- Which groups will book their own transportation and lodgings? Will your student affairs department have a central travel manager who coordinates all flights, trains, car rentals and hotels?
- What level of research is expected for any given destination? Consider which locations make it necessary to review State Department advisories, register visits with the U.S. embassy, obtain visas, utilize a local guide and/or translator and identify safe zones versus restricted areas due to road closures, severe weather events or civil unrest.
- Does everyone know who to contact for regular check-ins and emergencies?
Let’s say there’s an earthquake in close proximity to one of your campuses in another country. Your means of connecting and communicating with all of the affected groups should be set up and tested well in advance of an actual disaster. In addition to accountability for your people, you also need a means of keeping their families informed. This is especially true in scenarios where there may be missing people in the zone of impact.
3. Determine the Right Technology
Supportive technology that enables rapid and reliable critical communications is vital for keeping your students, faculty and staff safe and secure, in transit and while abroad. Thinking through the criteria for selecting the right platform should be a top-to-bottom discussion. This means obtaining feedback from users in every group. Overall, research indicates the system you select should provide relevant information and deliver it quickly via an intuitive interface. Develop your additional specifications by working through these questions:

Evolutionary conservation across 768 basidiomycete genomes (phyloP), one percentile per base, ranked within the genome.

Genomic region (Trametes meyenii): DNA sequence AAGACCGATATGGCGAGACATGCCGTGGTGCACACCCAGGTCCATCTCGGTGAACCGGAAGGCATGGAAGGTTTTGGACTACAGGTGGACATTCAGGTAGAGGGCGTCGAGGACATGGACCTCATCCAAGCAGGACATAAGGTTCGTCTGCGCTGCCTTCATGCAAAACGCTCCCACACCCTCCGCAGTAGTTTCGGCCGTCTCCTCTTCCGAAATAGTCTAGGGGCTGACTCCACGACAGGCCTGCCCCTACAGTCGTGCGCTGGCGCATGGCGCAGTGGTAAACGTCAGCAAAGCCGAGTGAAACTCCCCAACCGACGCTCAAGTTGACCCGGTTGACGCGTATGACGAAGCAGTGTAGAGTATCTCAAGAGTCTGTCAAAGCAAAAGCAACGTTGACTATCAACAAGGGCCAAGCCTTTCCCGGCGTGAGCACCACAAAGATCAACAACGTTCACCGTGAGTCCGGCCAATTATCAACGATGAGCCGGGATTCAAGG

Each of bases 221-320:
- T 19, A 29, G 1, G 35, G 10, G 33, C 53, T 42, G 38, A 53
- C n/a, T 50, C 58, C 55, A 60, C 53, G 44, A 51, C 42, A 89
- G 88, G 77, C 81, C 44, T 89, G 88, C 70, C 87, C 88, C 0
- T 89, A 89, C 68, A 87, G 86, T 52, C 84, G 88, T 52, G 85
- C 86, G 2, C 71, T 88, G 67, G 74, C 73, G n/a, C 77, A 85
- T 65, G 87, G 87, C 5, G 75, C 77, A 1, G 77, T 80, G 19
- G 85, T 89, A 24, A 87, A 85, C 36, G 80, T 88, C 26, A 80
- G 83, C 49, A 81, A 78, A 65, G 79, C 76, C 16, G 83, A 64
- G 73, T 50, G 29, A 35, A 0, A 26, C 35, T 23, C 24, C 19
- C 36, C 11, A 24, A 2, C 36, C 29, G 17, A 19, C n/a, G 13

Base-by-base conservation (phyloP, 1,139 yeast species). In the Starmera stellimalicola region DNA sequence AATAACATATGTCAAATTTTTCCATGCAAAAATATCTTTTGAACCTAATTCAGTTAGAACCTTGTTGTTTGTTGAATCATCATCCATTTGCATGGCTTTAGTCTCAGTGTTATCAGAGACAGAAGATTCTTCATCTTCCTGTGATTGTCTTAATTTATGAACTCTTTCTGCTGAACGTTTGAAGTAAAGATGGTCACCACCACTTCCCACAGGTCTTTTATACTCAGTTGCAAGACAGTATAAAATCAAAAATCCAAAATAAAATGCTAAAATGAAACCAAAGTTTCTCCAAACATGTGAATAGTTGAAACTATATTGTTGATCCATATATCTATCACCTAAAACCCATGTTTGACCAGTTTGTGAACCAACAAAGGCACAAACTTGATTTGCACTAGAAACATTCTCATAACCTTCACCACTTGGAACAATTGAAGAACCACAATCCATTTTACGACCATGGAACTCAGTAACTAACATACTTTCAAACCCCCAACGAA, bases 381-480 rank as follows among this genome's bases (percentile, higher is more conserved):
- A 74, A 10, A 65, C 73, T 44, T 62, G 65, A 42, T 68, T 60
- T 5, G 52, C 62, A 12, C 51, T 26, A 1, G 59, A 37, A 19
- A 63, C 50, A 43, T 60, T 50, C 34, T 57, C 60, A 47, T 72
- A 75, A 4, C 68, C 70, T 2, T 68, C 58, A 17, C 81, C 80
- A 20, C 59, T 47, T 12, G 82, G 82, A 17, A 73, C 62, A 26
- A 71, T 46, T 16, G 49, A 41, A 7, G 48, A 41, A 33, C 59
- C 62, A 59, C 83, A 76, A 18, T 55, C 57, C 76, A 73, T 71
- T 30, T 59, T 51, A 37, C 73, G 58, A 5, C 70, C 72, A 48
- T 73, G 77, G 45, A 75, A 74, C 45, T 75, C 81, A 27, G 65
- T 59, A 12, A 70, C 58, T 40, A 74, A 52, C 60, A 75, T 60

- What event detection features are included, and do they incorporate the latest AI and risk intelligence?
- Can you deliver targeted alerts quickly from anywhere, with two-way messaging capabilities?
- Is the interface easy and convenient for users in a broad spectrum of age and comfort levels with technology?
- Does the platform show you a map of all your people, as well as inclement threats in their locations? Can you locate travelers based on their itinerary, as well as mobile app location tracking?
- Are you able to access a real-time audit trail of all communications?
- Does the platform include an option for conference calls between users located across the globe?
- Can you leverage pre-travel destination research and advisories?
- Does the solution include traveler services including 24/7 medical and security assistance around the globe?
These questions are only a starting point. As security leaders work alongside educational decision-makers, this process will become more intuitive as well as more integrated throughout your institution. You’re already starting with the same goals – Safety. Security. Communication. Now it’s just a matter of defining the best way to achieve them and putting the right technology in place to make it happen.
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Returning to Travel: How to Build a Better Travel Risk Management Program